The Lurking Behemoth: The Eagles Under Chip Kelly

What becomes of the Eagles skill players under Chip Kelly?

We're probably not the first people breaking this news to you, but Chip Kelly has had a change of heart and he will be the next head coach of the Philadelphia Eagles. Take a minute to absorb all of that. A deep breath or two, and now relax. Let's get into what this means for the Eagles.

Michael Vick

The most interesting place to start is with Michael Vick, fantasy killer and all-around...controversial fellow. Nobody can deny the raw skills that he has - even if his tires have more than their fair share of wear and tear - and the conventional logic holds that he'll thrive under the spread offense of Kelly.

With that said, does Vick still have the wheels and more important, durability to handle that kind of impact? Likely not. Kelly had the fortune of dealing with athletes like Dennis Dixon and Darron Thomas at the on-set of their careers, where he could utilize their immense speed advantage while knowing they could bounce back from the hits that an option QB must take.

What does that mean for Vick, then? It's likely that the Eagles offense will not be the same spread as Oregon - no NFL team is likely to jump all the way into that deep of a pool - but San Francisco and in-division rival Washington have shown that it's possible to succeed with elements of zone-read, provided the QB is still a legitimate throwing threat. Whether or not this offense will succeed ultimately boils down to whether or not Vick can still throw the ball, a point certainly up for debate.

Last year, Vick was our No. 25 rated QB in our advanced metrics, performing just below Brandon Weeden. Not a good look. His scheme-agnostic future doesn't look all that bright either; his top comparables are Brian Griese (2001), Tarvaris Jackson (2011), and Matt Cassel (2009), none of whom proved to have significant passing success in subsequent seasons. The good news is that Kelly's offense overwhelmingly favors him in comparison to Nick Foles; he'll be given every chance to regain his role as the solid starter.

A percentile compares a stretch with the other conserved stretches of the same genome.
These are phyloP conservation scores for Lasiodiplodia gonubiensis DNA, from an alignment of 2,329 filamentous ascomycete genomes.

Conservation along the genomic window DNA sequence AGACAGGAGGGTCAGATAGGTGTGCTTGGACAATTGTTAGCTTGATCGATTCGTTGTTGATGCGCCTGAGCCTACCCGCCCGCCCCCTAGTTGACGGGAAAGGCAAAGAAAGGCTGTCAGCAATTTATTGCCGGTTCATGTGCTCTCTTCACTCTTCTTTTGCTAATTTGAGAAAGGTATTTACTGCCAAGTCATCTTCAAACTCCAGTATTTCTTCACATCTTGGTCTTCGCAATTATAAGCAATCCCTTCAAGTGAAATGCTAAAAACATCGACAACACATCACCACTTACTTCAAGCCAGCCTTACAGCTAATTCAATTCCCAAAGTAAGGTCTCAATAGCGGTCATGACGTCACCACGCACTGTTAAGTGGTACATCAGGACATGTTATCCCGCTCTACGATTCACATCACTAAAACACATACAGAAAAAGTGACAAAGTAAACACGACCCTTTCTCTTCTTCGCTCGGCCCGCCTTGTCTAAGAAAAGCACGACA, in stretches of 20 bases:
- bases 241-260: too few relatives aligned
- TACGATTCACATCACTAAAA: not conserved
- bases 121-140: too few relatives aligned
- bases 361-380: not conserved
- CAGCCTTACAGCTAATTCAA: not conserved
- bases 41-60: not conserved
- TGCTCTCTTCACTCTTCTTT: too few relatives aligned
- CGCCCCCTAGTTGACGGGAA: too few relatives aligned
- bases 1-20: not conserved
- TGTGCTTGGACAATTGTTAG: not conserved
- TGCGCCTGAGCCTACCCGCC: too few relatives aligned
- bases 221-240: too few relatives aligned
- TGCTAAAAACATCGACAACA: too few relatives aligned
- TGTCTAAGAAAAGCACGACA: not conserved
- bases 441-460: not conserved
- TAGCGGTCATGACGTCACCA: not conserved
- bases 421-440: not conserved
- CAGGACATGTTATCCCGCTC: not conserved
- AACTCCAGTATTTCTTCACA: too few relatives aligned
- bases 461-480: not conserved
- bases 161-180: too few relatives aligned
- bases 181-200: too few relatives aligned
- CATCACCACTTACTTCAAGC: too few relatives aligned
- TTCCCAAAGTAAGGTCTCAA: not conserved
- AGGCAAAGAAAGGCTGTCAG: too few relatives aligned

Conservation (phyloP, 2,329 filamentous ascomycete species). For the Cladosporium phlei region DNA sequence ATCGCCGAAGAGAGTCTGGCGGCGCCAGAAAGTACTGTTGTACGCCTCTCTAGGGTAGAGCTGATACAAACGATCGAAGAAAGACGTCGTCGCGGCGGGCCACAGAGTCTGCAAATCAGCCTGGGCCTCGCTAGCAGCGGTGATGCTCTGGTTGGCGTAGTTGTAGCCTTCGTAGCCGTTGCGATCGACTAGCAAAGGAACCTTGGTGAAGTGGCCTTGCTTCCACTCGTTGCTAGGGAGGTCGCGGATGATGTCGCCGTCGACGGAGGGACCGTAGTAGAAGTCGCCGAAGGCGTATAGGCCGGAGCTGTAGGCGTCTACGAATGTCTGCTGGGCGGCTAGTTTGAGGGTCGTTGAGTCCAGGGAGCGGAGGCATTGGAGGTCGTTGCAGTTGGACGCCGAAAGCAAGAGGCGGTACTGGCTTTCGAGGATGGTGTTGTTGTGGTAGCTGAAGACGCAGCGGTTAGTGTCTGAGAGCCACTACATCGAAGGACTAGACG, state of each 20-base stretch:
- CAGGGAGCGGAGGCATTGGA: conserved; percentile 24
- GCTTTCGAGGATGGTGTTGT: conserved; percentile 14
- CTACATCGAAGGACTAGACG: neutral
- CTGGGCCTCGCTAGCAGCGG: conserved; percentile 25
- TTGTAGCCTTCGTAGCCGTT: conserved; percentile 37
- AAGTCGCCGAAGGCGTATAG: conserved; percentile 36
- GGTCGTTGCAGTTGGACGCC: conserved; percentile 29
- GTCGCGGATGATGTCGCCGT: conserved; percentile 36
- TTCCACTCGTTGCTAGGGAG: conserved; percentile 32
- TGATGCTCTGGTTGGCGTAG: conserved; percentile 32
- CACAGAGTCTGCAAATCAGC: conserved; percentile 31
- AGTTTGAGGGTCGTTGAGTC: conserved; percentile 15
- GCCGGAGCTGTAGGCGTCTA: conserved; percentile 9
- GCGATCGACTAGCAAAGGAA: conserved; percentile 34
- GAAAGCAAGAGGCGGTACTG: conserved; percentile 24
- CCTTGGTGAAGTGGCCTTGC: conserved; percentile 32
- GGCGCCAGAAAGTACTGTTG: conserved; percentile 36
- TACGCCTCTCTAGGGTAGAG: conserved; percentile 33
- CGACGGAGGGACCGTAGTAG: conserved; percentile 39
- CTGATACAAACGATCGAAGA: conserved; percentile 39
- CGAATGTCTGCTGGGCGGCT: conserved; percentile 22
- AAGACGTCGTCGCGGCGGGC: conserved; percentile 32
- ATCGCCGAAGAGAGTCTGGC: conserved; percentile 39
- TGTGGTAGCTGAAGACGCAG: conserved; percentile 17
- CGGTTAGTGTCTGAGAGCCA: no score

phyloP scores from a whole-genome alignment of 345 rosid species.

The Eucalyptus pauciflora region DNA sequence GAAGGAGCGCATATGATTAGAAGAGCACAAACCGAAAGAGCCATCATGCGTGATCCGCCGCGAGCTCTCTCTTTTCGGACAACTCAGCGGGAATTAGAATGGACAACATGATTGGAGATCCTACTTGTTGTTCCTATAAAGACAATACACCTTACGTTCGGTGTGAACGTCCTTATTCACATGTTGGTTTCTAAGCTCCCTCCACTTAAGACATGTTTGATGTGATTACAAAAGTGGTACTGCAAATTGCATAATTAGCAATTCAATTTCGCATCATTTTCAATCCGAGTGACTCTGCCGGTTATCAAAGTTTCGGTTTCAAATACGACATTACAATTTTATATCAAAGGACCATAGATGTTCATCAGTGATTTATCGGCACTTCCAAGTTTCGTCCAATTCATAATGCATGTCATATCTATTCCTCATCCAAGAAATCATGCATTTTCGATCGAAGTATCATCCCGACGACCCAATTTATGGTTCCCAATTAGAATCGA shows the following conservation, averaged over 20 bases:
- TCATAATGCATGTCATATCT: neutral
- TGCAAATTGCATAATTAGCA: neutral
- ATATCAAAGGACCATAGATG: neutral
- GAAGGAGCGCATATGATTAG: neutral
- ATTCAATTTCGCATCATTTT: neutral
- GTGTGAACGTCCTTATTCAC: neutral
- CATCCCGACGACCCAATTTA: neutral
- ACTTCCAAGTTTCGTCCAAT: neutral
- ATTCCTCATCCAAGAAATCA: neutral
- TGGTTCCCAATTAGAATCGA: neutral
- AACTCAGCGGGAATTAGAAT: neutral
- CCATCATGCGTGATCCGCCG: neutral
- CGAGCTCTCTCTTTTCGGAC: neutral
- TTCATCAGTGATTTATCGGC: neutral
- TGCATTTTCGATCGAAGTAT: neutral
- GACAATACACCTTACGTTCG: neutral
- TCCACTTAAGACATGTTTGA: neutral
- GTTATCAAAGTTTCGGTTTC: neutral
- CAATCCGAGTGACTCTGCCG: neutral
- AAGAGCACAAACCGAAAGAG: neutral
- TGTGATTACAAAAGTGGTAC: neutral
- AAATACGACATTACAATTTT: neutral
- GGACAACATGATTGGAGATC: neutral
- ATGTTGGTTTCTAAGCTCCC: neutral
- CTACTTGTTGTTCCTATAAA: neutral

Unbelievably Early Prediction: Like this past year, Vick goes a bit too early in most drafts due to his potential and the potential of the team around him. Unless he finds a fountain of youth or until the Eagles offensive line improves dramatically, I'd stay away from him until late, maybe into the seventh and eighth rounds. Don't draft him as your QB1; draft him as a QB2 with huge upside. The potential for him blowing up for a week and being a sell-high trade chip is nearly unparalleled in the QB ranks.

Q&A: Where does Michael Vick get drafted next year?

LeSean McCoy

The big question mark here is just how much Bryce Brown will be mixed into the McCoy rushing stew, but for the sake of argument, let's pretend the load is all back on Shady's shoulders. You don't need to be a sports-related data mathematician to observe the kind of big numbers that LaMichael James, LaGarrette Blount, Kenjon Barner, and others have put up in a Duck uniform. Any good spread offense is meant to expose gaps for speed players to exploit and while Shady isn't the fastest back in the league, he's quick and shifty enough to take huge advantage.